Impinj, Inc. (NASDAQ:PI) has had a rocky road during its brief time as a public company. The radio-frequency ID (RAIN RFID) specialist had its IPO at $14 in July 2016, and ran all the way up to nearly $60 in its first year of trading. However, shares have crashed since then, bottoming out at $9.95 this year as customers scaled back on orders and the company endured an investigation related to an employee complaint, though the subject of the complaint was unclear. The audit found no foul play.
Impinj has now suffered three straight quarters of declining revenue due to customer softness; the company is forecasting a return to growth in its next report, but with revenue rising just 3%. Let's take a look at the buy and sell arguments for Impinj.
The market leader
Though Impinj has only been on the public market for two years, the company was founded in 2000, and is the market leader in RAIN RFID. The company believes itself to be the leader in endpoint integrated circuits (IC), the components in an RFID system attached to items that allow them to be tracked. Unlike competitors, Impinj offers a comprehensive suite of services that provides software, connectivity, and endpoint ICs, giving it a competitive advantage. Impinj's products are used in industries from retail to healthcare to logistics, helping companies save money and operate more efficiently.
Impinj has shipped more than 25 billion endpoint ICs today, and the company should be a long-term winner if RFID continues to grow. And the technology has a variety of uses: Retailers use Impinj products for things like inventory management and loss identification, while hospitals use it track equipment and shipping companies use it for delivery verification, among other things.
With the stock still down 37% so far this year, the sell-off arguably presents a buying opportunity, especially with the company returning to top-line growth. Though the company doesn't currently have any profits, if you believe in the company's long opportunity shares seem reasonably priced at a price-to-sales ratio of 4.8.
While a market leader in an emerging technology is generally attractive, there are significant risks to Impinj, as investors who bought the stock at its peak already know.
First, RFID may not be the breakthrough technology that bulls hope it is. By the year 2000, 1,000 RFID patents had already been filed. Like most technologies, RFID continues to improve -- but this isn't a product like the smartphone that has exploded in the decade following its invention. The fact that Impinj, the market leader, recorded revenue of only $125 million last year, 17 years after its founding, signals that either the market for RFID is relatively small, or adoption is simply moving abnormally slowly for a new technology. From 2013 to 2017, Impinj's revenue grew at a compound annual rate of 23%, showing solid but only moderate growth -- and that doesn't include this year's revenue slide.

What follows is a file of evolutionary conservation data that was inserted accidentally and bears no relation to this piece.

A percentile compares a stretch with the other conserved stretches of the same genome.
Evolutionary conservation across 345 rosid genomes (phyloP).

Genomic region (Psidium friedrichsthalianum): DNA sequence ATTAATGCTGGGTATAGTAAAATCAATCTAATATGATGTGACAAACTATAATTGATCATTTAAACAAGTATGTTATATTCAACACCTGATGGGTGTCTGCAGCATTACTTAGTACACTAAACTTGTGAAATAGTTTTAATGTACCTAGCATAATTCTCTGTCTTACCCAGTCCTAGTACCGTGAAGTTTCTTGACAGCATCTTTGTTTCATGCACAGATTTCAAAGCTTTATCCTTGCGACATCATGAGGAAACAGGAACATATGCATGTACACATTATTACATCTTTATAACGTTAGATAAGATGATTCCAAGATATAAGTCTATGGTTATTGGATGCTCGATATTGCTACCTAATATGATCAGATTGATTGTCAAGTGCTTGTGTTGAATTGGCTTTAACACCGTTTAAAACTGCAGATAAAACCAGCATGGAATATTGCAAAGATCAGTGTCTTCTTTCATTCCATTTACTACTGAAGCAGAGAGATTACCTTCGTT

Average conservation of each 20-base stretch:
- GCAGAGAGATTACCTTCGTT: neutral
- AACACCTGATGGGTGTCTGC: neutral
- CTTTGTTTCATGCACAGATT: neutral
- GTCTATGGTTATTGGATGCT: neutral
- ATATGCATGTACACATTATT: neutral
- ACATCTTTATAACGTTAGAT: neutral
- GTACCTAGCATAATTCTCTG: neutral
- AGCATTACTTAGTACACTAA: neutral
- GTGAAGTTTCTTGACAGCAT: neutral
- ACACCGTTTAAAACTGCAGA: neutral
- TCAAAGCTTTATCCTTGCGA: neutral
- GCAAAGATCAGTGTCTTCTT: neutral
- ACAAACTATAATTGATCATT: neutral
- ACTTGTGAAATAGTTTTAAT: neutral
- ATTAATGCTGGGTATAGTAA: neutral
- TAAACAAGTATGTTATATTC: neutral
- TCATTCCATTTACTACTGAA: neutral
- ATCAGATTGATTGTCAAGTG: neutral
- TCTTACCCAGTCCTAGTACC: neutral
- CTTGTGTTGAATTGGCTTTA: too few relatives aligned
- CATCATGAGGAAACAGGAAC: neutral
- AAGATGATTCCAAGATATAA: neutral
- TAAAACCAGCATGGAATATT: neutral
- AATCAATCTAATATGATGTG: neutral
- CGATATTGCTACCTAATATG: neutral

In fact, Impinj even acknowledges in its own 10-K that RAIN market adoption has historically been slower than expected. RAIN RFID competes with technologies like drones, robots, and other sensors that can scan inventory, and there is a significant risk that it will get leapfrogged by a competing technology. For instance, when Amazon opened its first cashierless Go store, Impinj stock jumped on rumors that the e-commerce giant was using its tags. However, Amazon's store concept instead relies on a system of cameras to track customers taking items off shelves.
Furthermore, Impinj's recent struggles are concerning since the economy and retail sector are as strong as they've been in at least a decade. Apparel retailers have been the earliest adopters of RAIN technology, so it's strange to see Impinj struggling at a time when apparel retailers are posting strong growth. If a recession hits, the company's growth will likely tank; RFID systems are expensive to implement, so retailers would be unlikely to do so during a down economy. The next recession could also put a number of apparel retailers out of business given the broader risks that brick-and-mortar chains face.
Finally, interest in RFID and the Internet of Things seems to be fading among investors and the general public. Internet search activity metrics show fewer searches of the terms in recent years, with a brief 2016 spike in Internet of Things searches linked mostly to a hacking attack. Investing trends often mirror search trends, so it looks like the market has cooled off on both areas.
To buy or not to buy
Given the risks above, I think investors are best off staying away from Impinj. Though RAIN RFID is clearly a valuable tool for businesses across a number of industries, there are too many yellow flags with this stock. It's still operating at a loss, revenue growth seems uncertain given its record over the last three quarters, and it faces a number of competing technologies that could further slow market adoption for RAIN RFID.
Until the company can demonstrate more consistent growth and clearer adoption of its technology, the stock is likely to struggle.
John Mackey, CEO of Whole Foods Market, an Amazon subsidiary, is a member of The Motley Fool's board of directors. Jeremy Bowman has no position in any of the stocks mentioned. The Motley Fool owns shares of and recommends Amazon. The Motley Fool recommends Impinj. The Motley Fool has a disclosure policy.